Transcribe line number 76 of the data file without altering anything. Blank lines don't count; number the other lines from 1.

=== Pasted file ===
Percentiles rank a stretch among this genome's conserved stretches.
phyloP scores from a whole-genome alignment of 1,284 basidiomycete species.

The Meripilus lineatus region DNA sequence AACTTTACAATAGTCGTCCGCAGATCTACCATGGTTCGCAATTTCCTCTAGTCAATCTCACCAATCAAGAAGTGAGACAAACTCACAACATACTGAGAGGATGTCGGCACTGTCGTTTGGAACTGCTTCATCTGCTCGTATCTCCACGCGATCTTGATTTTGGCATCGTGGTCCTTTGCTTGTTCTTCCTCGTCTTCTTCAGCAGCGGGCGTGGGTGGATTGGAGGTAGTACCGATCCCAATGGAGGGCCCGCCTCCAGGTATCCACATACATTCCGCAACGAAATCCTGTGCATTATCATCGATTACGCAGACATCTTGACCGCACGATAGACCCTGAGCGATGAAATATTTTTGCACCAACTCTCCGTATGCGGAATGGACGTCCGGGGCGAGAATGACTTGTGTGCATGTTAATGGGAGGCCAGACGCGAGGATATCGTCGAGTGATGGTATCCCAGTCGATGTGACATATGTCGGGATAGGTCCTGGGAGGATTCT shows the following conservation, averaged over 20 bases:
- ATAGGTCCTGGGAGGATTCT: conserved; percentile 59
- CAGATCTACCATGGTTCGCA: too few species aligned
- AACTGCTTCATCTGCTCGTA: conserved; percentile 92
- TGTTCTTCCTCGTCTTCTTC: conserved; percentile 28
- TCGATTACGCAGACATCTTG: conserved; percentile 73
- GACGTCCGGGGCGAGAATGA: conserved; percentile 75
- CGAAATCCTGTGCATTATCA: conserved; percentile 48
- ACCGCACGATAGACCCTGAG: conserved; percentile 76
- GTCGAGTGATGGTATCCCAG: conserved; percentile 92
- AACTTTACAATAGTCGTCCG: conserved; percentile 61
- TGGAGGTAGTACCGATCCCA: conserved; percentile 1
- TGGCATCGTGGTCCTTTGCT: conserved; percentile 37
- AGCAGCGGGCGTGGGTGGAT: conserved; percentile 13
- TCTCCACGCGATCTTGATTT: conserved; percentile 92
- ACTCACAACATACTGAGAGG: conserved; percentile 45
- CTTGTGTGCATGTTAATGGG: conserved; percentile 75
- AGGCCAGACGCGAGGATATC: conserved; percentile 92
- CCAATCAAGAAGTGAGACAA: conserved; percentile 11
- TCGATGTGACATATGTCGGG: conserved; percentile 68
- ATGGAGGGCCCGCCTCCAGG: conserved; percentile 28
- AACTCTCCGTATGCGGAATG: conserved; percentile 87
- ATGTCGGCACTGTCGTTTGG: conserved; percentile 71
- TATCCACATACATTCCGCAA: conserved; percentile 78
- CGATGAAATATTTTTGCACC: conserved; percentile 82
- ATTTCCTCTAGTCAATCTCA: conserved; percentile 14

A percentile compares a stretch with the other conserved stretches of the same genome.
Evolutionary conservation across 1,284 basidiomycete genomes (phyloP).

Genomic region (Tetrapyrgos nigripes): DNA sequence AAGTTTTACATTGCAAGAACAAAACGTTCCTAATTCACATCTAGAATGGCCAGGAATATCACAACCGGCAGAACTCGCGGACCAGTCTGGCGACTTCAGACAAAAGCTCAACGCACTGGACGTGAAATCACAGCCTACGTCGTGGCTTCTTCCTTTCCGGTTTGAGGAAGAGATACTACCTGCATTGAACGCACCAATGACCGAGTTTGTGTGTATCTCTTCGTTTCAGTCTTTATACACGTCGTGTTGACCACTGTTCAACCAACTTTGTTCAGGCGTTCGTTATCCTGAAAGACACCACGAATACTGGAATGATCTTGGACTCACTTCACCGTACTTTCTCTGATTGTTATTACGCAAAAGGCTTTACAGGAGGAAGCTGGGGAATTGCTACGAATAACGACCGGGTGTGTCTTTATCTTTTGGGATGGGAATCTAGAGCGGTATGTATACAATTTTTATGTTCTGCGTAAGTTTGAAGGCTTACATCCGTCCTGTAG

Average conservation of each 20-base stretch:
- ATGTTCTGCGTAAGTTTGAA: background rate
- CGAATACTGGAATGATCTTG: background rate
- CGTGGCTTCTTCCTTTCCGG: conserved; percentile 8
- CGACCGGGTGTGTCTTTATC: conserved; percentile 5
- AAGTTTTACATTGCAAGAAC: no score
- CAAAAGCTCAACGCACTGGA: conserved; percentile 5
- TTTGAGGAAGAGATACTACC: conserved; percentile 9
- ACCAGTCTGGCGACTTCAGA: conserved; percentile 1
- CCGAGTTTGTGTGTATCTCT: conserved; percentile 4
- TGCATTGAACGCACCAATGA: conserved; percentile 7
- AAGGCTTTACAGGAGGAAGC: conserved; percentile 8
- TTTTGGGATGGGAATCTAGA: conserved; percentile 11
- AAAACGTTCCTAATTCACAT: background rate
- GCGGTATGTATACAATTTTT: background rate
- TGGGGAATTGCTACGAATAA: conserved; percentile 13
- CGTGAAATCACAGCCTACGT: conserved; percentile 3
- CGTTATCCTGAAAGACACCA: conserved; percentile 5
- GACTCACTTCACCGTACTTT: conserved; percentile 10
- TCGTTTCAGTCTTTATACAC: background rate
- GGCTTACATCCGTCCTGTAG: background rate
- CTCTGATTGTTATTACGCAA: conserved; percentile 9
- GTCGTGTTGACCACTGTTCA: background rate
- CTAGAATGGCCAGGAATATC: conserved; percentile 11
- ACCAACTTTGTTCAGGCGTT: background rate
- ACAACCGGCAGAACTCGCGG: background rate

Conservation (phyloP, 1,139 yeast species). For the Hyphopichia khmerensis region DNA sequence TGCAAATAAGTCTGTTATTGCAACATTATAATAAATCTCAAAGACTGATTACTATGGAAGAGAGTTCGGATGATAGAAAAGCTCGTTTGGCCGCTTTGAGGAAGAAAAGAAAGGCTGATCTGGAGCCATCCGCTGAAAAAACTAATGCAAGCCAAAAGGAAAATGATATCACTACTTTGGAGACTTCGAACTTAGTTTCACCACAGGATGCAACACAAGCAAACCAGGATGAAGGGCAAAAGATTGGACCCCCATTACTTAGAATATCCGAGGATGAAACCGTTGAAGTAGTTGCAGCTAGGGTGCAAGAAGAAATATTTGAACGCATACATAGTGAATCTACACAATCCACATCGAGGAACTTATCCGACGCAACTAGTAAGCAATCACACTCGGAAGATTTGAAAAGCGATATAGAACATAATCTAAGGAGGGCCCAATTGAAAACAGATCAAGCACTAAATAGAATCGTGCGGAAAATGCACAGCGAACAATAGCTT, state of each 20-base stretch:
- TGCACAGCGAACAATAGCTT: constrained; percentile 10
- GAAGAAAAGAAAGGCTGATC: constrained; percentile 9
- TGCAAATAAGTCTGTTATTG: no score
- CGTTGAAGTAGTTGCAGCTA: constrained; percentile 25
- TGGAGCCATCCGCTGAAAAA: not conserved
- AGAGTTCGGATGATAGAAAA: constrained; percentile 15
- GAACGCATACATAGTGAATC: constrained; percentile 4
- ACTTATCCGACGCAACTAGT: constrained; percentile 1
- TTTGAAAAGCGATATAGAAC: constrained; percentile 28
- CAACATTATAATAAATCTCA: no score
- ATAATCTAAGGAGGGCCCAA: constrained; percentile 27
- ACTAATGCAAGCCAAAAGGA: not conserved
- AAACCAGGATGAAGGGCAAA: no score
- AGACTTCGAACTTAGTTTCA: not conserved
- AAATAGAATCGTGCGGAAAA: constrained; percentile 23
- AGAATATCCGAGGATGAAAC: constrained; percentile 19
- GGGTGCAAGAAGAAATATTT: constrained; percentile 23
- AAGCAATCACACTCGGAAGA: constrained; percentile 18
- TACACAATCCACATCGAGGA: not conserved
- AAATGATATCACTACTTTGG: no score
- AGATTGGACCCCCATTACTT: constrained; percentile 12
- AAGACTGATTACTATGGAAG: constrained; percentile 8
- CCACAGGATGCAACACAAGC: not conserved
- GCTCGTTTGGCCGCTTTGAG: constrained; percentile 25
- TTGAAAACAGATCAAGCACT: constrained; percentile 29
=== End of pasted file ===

- AAGCAATCACACTCGGAAGA: constrained; percentile 18